I don't know if you've realized this from last week's post, but Tsagaan Sar is nothing like that.  The only thing that it really has in common with Chinese New Year is getting together with your family.  Some of our kids here did go out to the countryside, but not all of them.  There IS an exchange of money, but it's more formal, more ceremonial.  In China, you hand out red envelopes to all sorts of people - maids, drivers, children, etc.  If I understood Engrish right, in Mongolia it's about a hierarchy, and most people end up getting back about the same about that they give away (all in crisp new bills), and you present it on top of a blue khadag (silk scarf) stretched over your arms.
But unless you've got some good Mongolian friends or some REALLY awesome students (ahem), you probably won't get to experience the airag drinking, snuff-sniffing, ger-tastic fun of Tsagaan Sar firsthand.  So this is how I recommend celebrating:

1. Pay off your debts:  By Tsagaan Sar eve, you're supposed to pay back any money you're owing.  Since my credit cards have been paid off, the only person I was indebted to was Engrish - 30,000 tugrugs for the ticket to see Arga Bileg.  Sadly, I didn't get to give her the money until three days into the new year.  Ah well, better late than never!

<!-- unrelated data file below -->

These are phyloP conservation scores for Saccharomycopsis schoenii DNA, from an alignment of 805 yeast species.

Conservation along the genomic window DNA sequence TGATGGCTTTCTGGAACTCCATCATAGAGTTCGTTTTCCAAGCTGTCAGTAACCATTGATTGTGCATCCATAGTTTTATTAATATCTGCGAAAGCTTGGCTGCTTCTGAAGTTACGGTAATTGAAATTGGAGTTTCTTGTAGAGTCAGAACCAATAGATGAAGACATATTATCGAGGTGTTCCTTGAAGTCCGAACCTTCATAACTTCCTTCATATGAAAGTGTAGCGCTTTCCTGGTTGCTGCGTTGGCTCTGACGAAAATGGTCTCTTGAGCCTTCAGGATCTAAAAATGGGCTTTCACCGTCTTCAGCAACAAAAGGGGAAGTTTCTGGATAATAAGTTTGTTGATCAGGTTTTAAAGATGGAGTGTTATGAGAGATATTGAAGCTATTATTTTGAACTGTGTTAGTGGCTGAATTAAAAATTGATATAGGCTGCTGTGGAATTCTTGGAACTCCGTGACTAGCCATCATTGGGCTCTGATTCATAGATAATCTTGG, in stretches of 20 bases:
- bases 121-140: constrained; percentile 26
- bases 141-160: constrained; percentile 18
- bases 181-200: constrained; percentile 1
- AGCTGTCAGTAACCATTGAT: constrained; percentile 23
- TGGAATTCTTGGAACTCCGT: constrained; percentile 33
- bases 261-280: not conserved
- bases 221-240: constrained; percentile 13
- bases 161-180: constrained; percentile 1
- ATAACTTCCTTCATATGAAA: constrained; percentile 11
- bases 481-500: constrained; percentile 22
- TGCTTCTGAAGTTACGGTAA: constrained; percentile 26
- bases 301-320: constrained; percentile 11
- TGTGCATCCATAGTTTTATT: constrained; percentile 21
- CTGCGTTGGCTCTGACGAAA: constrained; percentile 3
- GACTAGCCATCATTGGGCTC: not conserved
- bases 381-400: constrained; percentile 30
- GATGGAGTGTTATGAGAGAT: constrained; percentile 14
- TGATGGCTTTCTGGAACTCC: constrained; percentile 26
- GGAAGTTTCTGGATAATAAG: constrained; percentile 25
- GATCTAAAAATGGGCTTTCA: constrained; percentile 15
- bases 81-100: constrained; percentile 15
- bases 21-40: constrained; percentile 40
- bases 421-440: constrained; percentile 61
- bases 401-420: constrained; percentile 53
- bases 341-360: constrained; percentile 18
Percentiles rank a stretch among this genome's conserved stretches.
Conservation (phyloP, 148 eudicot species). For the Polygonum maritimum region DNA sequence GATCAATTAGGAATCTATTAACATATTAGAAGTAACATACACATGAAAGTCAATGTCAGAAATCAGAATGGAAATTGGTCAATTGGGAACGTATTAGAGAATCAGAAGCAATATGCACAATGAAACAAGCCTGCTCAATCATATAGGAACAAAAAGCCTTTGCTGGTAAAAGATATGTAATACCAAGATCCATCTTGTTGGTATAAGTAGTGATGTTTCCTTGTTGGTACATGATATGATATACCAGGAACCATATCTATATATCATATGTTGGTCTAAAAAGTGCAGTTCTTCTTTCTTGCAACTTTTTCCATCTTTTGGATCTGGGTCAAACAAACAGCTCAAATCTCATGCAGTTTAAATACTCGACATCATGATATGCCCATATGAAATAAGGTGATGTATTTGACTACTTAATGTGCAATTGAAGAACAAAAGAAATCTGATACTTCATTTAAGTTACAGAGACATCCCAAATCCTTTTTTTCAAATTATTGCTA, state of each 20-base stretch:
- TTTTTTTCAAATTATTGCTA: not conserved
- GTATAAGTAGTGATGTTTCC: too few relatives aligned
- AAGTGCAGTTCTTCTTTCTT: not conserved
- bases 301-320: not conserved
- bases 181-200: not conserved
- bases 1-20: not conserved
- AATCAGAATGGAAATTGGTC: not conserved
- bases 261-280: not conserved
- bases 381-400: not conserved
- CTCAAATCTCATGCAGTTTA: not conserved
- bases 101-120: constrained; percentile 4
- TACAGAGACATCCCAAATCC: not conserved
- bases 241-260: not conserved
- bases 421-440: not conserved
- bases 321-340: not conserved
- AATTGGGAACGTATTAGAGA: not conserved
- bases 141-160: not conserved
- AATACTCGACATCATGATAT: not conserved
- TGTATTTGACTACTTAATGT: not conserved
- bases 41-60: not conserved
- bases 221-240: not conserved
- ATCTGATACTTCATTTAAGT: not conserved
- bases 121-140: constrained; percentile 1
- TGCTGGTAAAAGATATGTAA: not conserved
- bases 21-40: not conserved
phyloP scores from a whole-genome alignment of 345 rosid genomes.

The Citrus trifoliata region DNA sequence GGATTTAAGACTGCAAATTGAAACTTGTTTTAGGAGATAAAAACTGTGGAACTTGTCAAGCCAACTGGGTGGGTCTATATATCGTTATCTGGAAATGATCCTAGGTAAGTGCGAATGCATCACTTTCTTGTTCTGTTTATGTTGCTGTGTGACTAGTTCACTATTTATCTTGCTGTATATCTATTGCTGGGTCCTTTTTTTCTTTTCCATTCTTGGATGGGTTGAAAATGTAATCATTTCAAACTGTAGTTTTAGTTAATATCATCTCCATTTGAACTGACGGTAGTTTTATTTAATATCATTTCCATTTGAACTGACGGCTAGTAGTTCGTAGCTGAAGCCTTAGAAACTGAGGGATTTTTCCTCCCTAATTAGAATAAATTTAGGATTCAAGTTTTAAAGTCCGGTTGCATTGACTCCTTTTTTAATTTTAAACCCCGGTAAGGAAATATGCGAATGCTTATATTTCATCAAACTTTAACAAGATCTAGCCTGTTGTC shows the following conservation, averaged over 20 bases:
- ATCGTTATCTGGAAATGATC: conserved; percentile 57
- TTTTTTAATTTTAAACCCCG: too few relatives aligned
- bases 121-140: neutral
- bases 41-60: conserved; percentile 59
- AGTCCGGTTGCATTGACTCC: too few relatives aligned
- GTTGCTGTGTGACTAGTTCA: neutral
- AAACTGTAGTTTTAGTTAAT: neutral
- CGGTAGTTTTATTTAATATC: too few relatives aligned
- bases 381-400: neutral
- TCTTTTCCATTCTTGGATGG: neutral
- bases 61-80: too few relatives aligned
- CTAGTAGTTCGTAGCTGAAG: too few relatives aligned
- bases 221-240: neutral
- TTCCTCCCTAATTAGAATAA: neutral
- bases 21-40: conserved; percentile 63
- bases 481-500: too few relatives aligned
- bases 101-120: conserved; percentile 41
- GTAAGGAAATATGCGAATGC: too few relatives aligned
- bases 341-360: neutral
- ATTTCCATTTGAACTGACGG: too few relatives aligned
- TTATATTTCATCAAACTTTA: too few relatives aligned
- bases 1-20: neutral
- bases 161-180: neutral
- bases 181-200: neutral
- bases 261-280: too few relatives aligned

2. Take a hike:  It's supposed to be lucky to meet the sun (in a non-vampiric way) the first day of the year:
"We're up all night 'til the sun
We're up all night to get some
We're up all night for good fun
We're up all night to get lucky"  

(^See what I did there?)
Now supposedly which hillside you go up to meet the sun depends on the time or the year or something having to do with your birth.  I say just go up the nearest one, especially if it has an ovoo.  Dress warmly.